Recent PPTA press/media releases.

Link to PPTA webpage Posters and archived releases


Inaccurate charter school media reports

PPTA is in the process of addressing a number of inaccuracies in the media this week about the association’s refusal to work with a Whangarei charter school.

Reports on both One News and the New Zealand Herald contained three significant errors that PPTA is taking action on.

Firstly, the boycott action at Kamo High School was not aimed at students of the Whangarei charter school, but was about an offer that the school made to allow a teacher from the charter school to use a fume cupboard in Kamo’s science lab after school hours. The communication from the principal makes it clear that this was only ever an offer to let one teacher use the facilities.

Secondly, the principal of Kamo High School claimed in her letter to Minister Parata that the “PPTA executive” arrived unannounced for a meeting at the school. This is false. The principal was told several days in advance that the PPTA president was coming to Kamo High School to meet with the branch. This happens regularly all around the country, and a meeting with her was requested, which she rejected.

Thirdly, ACT MP David Seymour claimed in the media that the branch meeting was a ‘stop work meeting’. The meeting with the PPTA president was a lunch time meeting attended by a significant proportion of the branch, in their own time and without any disruption to school activities. 



Minister undermines State Sector Act

25 May 2016 

The education minister is undermining the principles of integrity and honesty in teacher appointments by interfering with a legal decision designed to avoid cronyism.

Today Hekia Parata introduced a supplementary order paper (SOP) to the Education Legislation Bill attempting to water down State Sector Act requirements that all school appointments be made openly, transparently and on merit.

This is despite a legal case taken by PPTA resulting in an agreement between Teach First NZ, Auckland University, the Ministry of Education and the union to work together to uphold the act.

“Our understanding is there has been a government SOP introduced, without consultation and with indecent haste, which would create a separate employment process for student teachers,” PPTA general secretary Michael Stevenson said.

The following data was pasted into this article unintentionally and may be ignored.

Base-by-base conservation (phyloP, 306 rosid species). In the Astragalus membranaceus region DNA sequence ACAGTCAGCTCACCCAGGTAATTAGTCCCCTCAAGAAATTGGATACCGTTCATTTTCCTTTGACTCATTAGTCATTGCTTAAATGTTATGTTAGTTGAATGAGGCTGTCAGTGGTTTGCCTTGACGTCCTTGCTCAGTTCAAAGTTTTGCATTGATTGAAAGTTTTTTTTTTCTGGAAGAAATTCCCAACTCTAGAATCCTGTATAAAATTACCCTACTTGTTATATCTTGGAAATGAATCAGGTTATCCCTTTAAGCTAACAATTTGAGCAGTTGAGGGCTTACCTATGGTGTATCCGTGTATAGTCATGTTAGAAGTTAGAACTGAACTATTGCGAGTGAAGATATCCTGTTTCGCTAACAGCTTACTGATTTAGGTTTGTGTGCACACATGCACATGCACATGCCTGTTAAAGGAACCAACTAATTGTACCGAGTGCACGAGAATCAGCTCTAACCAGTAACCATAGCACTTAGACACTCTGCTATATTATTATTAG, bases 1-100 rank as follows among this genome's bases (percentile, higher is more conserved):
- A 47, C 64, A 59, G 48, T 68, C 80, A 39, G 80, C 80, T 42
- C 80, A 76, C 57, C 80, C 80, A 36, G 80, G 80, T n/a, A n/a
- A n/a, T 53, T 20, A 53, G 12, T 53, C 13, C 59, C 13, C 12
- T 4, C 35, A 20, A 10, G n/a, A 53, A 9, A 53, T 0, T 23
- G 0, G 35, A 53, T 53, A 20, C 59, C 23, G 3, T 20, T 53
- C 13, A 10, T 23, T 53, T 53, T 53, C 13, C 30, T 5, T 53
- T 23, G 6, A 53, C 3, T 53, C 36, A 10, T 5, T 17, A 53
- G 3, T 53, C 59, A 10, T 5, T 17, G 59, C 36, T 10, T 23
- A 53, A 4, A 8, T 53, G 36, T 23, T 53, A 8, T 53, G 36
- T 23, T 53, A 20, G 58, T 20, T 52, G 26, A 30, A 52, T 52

The SOP had been introduced late in the piece, with no opportunity for public submissions, he said.


Charter school ‘pilot’ fooling no one

20 May 2016   

Assurances that ACT’s charter school experiment was just a pilot have been proven false with this afternoon’s announcement of seven new charter schools.

PPTA president Angela Roberts was surprised a new round of charter schools were being opened when New Zealand tax payers had been promised the concept would be a trial.

With a poorly conducted evaluation of the existing schools lukewarm about their efficacy opening more did not make sense, she said.

“There are still a lot of questions to be answered.”

“We have been constantly reassured there would be just a handful of schools which would be robustly evaluated – both of those claims have been proved false,” she said.

“This is not a pilot, it is just a sop to the ACT party’s ideological commitment to favouring the private over the public sector.”


Area school teachers to vote on settlement

13 April 2016     

PPTA and NZEI Te Riu Roa have settled the Area School Teachers' Collective Agreement (ASTCA) – subject to members ratifying it early next term.

The settlement includes a 2% salary increase each year for the first two years and an average of 2.5% for a third.

The pay increases will be backdated to 2 March with two further annual increases on that date in 2017 and 2018.


Charter school authorisation board should be sacked

Grey and white students run down school picture

28 January 2016     

A cohort of students is now collateral damage due to the incompetence of the charter school authorisation board, says PPTA president Angela Roberts.

Today’s termination of Whangaruru’s Te Pūmanawa o te Wairua charter school agreement was predicted two years ago. As well as the range of concerns pointed out by PPTA, the Ministry of Education had warned the authorisation board of the potential fragility of the school, Roberts said.

Those concerns were rebranded as ‘challenges’ in Education Minister Hekia Parata’s media release today. They included;
•    heavy reliance on third parties to take it forward
•    lack of internal capability
•    the difficulty of attracting suitably qualified teaching staff to Whangaruru; and
•    concerns over whether a viable student base exists for the kura

“These are not ‘challenges’. They were pointed out a long time ago.”

“The authorisation board went blithely on with the support of both the education minister and ACT leader David Seymour. It was negligent use of power,” Roberts said.


Valuing teachers